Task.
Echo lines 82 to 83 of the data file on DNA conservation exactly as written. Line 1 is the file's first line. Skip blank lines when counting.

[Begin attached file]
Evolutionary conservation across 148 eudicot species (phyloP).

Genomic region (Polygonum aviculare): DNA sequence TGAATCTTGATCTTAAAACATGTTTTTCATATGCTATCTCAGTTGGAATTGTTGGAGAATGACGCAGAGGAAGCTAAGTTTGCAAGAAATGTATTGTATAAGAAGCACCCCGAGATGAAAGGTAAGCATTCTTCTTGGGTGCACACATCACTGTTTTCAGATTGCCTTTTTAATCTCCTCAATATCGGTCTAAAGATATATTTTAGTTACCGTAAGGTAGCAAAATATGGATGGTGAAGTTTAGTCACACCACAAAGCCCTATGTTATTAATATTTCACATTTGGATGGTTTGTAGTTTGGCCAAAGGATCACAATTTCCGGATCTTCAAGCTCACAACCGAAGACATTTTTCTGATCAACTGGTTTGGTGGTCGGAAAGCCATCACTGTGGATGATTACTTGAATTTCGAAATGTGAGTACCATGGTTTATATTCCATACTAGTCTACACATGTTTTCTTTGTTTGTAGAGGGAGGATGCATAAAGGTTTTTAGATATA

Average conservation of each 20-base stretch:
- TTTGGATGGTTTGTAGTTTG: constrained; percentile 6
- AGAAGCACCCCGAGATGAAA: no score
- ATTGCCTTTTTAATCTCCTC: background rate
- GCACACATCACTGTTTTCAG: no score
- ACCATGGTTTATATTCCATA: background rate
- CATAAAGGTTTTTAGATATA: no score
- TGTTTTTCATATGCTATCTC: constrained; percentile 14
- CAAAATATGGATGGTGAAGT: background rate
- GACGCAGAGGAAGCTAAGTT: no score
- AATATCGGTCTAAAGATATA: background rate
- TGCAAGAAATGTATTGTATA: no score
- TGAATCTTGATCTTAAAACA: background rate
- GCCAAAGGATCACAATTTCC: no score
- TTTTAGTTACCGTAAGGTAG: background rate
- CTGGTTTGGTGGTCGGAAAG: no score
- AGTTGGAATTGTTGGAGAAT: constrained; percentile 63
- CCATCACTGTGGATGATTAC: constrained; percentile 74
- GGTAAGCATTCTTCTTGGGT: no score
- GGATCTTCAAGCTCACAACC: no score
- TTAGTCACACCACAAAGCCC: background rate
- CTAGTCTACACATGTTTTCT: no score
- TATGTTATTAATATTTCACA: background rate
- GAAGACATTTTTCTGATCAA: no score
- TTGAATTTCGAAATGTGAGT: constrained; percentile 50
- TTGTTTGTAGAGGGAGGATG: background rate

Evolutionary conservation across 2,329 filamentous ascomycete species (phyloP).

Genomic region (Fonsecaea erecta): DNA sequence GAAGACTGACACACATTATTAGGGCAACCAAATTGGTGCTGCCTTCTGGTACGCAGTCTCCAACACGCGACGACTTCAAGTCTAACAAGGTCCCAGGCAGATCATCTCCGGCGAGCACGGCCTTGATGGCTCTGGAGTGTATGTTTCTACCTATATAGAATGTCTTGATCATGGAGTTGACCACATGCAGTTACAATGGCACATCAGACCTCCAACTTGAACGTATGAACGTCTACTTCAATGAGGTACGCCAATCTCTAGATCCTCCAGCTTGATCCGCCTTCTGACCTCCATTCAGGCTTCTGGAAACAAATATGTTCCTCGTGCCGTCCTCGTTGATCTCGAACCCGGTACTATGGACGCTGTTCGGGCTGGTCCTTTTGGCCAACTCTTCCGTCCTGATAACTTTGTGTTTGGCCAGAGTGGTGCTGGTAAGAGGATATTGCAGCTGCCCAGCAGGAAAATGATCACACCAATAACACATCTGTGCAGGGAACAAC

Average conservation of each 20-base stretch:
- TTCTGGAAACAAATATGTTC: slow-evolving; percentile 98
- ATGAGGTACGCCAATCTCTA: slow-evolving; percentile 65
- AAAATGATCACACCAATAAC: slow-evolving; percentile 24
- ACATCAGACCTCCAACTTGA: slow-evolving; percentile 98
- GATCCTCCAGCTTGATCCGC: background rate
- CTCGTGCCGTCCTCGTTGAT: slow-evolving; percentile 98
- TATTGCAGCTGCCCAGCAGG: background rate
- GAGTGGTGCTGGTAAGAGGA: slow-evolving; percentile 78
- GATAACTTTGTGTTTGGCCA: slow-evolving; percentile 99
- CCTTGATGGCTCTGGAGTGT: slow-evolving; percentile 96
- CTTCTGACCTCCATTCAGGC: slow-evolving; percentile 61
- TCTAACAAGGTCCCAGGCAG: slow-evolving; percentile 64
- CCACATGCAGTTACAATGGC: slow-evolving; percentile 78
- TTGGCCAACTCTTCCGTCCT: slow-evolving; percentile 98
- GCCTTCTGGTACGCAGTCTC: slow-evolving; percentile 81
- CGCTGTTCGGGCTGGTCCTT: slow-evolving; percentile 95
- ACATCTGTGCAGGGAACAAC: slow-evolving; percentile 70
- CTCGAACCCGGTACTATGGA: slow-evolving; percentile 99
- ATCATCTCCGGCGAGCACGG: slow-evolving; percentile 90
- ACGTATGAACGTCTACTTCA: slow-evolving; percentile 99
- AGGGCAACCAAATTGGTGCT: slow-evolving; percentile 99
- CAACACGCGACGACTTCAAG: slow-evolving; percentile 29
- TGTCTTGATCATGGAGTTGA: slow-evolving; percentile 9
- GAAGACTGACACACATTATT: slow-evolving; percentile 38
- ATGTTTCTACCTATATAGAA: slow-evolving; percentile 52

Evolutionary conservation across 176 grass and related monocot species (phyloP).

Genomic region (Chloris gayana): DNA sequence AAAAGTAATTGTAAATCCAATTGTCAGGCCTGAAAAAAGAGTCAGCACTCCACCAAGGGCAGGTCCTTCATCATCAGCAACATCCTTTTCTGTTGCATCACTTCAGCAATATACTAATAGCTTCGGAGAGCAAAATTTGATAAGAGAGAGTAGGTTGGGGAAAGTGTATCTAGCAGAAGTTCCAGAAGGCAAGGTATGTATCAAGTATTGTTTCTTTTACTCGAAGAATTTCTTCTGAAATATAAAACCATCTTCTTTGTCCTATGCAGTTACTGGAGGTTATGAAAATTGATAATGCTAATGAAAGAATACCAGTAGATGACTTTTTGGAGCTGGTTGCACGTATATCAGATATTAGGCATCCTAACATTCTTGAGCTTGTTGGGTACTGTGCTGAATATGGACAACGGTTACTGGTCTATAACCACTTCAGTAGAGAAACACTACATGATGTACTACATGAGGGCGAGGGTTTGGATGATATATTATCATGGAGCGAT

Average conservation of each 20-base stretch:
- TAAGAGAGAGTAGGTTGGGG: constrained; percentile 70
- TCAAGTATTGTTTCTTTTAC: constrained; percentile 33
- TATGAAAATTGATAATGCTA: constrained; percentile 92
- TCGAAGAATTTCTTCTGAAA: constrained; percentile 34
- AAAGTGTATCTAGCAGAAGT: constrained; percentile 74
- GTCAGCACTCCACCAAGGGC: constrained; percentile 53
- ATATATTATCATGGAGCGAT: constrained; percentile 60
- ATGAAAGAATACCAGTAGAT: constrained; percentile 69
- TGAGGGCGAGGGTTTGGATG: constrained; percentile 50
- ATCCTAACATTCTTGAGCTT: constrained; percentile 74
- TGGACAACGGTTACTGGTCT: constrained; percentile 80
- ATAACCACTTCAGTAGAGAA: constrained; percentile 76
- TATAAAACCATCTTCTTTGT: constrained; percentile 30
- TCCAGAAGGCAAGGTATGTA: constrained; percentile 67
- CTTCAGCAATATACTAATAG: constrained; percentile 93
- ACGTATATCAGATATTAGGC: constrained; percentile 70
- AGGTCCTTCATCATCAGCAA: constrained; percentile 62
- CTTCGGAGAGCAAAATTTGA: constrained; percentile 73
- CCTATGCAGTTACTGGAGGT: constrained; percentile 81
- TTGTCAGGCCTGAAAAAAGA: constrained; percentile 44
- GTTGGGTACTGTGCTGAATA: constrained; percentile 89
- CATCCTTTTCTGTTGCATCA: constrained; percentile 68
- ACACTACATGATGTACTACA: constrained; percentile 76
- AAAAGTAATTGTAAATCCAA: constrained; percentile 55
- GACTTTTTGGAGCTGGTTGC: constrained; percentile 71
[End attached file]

- ACACTACATGATGTACTACA: constrained; percentile 76
- AAAAGTAATTGTAAATCCAA: constrained; percentile 55